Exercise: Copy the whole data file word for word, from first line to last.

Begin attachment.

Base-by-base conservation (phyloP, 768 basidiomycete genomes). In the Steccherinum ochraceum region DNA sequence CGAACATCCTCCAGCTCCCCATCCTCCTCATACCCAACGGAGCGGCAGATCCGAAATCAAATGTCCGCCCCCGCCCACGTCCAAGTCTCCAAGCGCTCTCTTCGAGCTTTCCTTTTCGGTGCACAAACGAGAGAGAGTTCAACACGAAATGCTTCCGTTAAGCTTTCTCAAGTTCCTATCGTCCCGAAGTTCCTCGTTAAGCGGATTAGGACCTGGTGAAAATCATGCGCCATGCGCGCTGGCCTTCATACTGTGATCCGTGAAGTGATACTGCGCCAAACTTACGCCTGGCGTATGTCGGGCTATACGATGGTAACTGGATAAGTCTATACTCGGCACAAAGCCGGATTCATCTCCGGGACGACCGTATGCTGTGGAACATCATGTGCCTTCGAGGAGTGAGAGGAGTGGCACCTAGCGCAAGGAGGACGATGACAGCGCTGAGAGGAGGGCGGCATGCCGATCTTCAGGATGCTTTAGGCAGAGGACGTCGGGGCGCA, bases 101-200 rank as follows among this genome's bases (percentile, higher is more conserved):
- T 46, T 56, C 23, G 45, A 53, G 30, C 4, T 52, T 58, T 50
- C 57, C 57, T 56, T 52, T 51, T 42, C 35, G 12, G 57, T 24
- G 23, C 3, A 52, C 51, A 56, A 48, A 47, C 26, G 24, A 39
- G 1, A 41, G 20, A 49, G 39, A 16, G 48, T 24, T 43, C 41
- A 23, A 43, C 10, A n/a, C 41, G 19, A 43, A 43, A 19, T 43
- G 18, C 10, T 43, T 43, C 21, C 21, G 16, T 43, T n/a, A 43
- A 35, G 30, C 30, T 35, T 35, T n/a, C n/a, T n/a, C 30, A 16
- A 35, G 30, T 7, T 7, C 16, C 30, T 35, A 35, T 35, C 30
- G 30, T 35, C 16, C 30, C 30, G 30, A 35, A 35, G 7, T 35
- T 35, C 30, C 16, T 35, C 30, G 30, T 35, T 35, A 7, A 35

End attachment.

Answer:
Base-by-base conservation (phyloP, 768 basidiomycete genomes). In the Steccherinum ochraceum region DNA sequence CGAACATCCTCCAGCTCCCCATCCTCCTCATACCCAACGGAGCGGCAGATCCGAAATCAAATGTCCGCCCCCGCCCACGTCCAAGTCTCCAAGCGCTCTCTTCGAGCTTTCCTTTTCGGTGCACAAACGAGAGAGAGTTCAACACGAAATGCTTCCGTTAAGCTTTCTCAAGTTCCTATCGTCCCGAAGTTCCTCGTTAAGCGGATTAGGACCTGGTGAAAATCATGCGCCATGCGCGCTGGCCTTCATACTGTGATCCGTGAAGTGATACTGCGCCAAACTTACGCCTGGCGTATGTCGGGCTATACGATGGTAACTGGATAAGTCTATACTCGGCACAAAGCCGGATTCATCTCCGGGACGACCGTATGCTGTGGAACATCATGTGCCTTCGAGGAGTGAGAGGAGTGGCACCTAGCGCAAGGAGGACGATGACAGCGCTGAGAGGAGGGCGGCATGCCGATCTTCAGGATGCTTTAGGCAGAGGACGTCGGGGCGCA, bases 101-200 rank as follows among this genome's bases (percentile, higher is more conserved):
- T 46, T 56, C 23, G 45, A 53, G 30, C 4, T 52, T 58, T 50
- C 57, C 57, T 56, T 52, T 51, T 42, C 35, G 12, G 57, T 24
- G 23, C 3, A 52, C 51, A 56, A 48, A 47, C 26, G 24, A 39
- G 1, A 41, G 20, A 49, G 39, A 16, G 48, T 24, T 43, C 41
- A 23, A 43, C 10, A n/a, C 41, G 19, A 43, A 43, A 19, T 43
- G 18, C 10, T 43, T 43, C 21, C 21, G 16, T 43, T n/a, A 43
- A 35, G 30, C 30, T 35, T 35, T n/a, C n/a, T n/a, C 30, A 16
- A 35, G 30, T 7, T 7, C 16, C 30, T 35, A 35, T 35, C 30
- G 30, T 35, C 16, C 30, C 30, G 30, A 35, A 35, G 7, T 35
- T 35, C 30, C 16, T 35, C 30, G 30, T 35, T 35, A 7, A 35